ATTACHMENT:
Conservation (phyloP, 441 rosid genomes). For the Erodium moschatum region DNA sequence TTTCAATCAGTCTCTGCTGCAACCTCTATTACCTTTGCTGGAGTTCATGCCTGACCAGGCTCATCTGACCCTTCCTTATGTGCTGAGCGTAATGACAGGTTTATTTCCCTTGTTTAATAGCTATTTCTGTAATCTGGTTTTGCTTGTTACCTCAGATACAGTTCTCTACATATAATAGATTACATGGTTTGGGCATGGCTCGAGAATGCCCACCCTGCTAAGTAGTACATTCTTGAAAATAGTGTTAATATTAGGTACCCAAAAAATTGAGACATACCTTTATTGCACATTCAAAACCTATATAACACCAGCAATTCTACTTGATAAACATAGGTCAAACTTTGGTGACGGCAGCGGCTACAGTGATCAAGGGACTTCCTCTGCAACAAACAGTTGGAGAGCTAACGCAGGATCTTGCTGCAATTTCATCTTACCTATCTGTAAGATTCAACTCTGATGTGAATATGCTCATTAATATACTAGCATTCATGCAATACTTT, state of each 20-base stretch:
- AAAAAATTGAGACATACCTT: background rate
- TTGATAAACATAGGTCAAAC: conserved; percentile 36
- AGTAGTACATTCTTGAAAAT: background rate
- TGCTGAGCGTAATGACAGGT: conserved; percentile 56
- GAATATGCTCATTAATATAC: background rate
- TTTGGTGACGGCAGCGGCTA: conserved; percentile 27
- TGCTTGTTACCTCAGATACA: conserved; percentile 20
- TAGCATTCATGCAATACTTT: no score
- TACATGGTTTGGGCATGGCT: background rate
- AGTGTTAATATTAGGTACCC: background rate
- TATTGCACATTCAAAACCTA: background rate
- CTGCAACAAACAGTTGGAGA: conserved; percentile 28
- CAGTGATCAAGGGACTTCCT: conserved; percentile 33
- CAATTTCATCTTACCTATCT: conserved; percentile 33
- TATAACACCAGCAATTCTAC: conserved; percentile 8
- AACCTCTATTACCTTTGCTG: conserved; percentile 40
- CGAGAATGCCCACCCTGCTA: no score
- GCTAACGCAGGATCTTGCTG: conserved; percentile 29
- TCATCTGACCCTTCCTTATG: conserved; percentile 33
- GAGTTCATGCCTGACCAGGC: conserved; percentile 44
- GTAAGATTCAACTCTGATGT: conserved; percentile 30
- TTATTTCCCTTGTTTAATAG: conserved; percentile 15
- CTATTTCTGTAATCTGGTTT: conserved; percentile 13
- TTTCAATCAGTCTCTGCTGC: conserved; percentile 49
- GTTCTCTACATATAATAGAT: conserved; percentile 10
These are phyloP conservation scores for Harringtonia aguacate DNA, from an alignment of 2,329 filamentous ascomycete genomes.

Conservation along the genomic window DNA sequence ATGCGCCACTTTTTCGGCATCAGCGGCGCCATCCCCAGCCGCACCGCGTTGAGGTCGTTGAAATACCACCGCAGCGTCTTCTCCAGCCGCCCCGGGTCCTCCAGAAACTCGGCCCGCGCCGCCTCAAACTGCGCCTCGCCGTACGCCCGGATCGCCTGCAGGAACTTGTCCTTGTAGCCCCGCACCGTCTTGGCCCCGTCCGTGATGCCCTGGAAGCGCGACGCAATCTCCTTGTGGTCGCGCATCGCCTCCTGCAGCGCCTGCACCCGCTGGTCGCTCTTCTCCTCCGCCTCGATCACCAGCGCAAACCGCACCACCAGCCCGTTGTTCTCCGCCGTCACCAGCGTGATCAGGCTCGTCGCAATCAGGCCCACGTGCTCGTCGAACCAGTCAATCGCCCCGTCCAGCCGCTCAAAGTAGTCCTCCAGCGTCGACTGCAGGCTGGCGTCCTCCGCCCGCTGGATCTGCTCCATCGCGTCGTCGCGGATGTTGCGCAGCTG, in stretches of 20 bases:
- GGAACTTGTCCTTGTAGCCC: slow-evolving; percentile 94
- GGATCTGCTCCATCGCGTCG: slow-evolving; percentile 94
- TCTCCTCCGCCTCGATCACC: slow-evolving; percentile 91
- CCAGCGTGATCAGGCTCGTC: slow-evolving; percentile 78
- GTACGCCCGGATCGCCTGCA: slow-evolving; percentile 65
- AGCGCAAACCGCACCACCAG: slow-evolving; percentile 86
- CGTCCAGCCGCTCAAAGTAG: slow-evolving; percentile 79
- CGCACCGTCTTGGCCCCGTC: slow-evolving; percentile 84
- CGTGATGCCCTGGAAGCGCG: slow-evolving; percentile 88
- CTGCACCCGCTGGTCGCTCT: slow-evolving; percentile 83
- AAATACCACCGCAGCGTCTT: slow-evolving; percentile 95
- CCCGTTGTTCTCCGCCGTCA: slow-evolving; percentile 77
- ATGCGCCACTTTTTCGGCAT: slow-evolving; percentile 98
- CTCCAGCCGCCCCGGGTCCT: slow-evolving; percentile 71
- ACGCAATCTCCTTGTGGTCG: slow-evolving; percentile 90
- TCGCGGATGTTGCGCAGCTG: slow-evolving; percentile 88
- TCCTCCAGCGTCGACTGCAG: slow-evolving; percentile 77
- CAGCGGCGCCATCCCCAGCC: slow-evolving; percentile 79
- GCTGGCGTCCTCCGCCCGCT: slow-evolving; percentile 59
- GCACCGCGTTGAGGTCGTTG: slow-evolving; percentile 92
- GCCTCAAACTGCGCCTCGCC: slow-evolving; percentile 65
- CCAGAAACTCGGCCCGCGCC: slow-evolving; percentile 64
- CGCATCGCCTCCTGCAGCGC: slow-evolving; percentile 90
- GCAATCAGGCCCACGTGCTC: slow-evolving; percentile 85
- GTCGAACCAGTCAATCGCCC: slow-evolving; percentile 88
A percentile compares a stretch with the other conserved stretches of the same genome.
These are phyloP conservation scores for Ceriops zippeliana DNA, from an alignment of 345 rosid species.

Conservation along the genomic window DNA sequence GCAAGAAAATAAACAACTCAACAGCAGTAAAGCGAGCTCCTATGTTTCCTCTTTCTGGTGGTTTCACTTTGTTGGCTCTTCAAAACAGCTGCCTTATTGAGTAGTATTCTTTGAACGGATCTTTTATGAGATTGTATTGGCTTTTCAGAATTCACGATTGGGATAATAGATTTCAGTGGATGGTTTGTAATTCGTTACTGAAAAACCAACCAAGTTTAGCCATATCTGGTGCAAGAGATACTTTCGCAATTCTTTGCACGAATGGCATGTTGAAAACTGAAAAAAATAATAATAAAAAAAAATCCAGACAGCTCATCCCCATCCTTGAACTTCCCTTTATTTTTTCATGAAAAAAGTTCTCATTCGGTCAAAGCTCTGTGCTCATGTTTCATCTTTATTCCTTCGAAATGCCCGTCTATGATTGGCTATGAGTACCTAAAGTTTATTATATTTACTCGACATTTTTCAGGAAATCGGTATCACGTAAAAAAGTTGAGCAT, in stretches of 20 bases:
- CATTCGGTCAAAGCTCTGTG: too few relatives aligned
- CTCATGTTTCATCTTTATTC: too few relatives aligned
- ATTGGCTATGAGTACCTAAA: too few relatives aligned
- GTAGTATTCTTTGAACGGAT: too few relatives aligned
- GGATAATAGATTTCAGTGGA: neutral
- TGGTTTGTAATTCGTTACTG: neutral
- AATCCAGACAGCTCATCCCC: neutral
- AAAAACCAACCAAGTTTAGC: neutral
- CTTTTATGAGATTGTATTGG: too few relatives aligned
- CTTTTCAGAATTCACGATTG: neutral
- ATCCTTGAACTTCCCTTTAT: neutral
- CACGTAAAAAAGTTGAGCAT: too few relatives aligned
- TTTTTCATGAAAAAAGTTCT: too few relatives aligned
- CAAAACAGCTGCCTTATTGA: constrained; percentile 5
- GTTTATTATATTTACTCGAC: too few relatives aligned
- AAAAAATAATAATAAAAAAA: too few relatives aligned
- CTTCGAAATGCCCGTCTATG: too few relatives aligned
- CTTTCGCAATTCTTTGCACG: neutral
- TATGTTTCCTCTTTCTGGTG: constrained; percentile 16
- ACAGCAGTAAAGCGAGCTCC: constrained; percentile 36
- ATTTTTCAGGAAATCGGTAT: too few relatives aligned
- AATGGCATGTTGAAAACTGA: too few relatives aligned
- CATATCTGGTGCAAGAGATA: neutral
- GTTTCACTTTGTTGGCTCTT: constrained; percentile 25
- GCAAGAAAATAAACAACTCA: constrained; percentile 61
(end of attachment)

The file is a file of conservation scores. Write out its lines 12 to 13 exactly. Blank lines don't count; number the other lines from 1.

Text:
- TATTGCACATTCAAAACCTA: background rate
- CTGCAACAAACAGTTGGAGA: conserved; percentile 28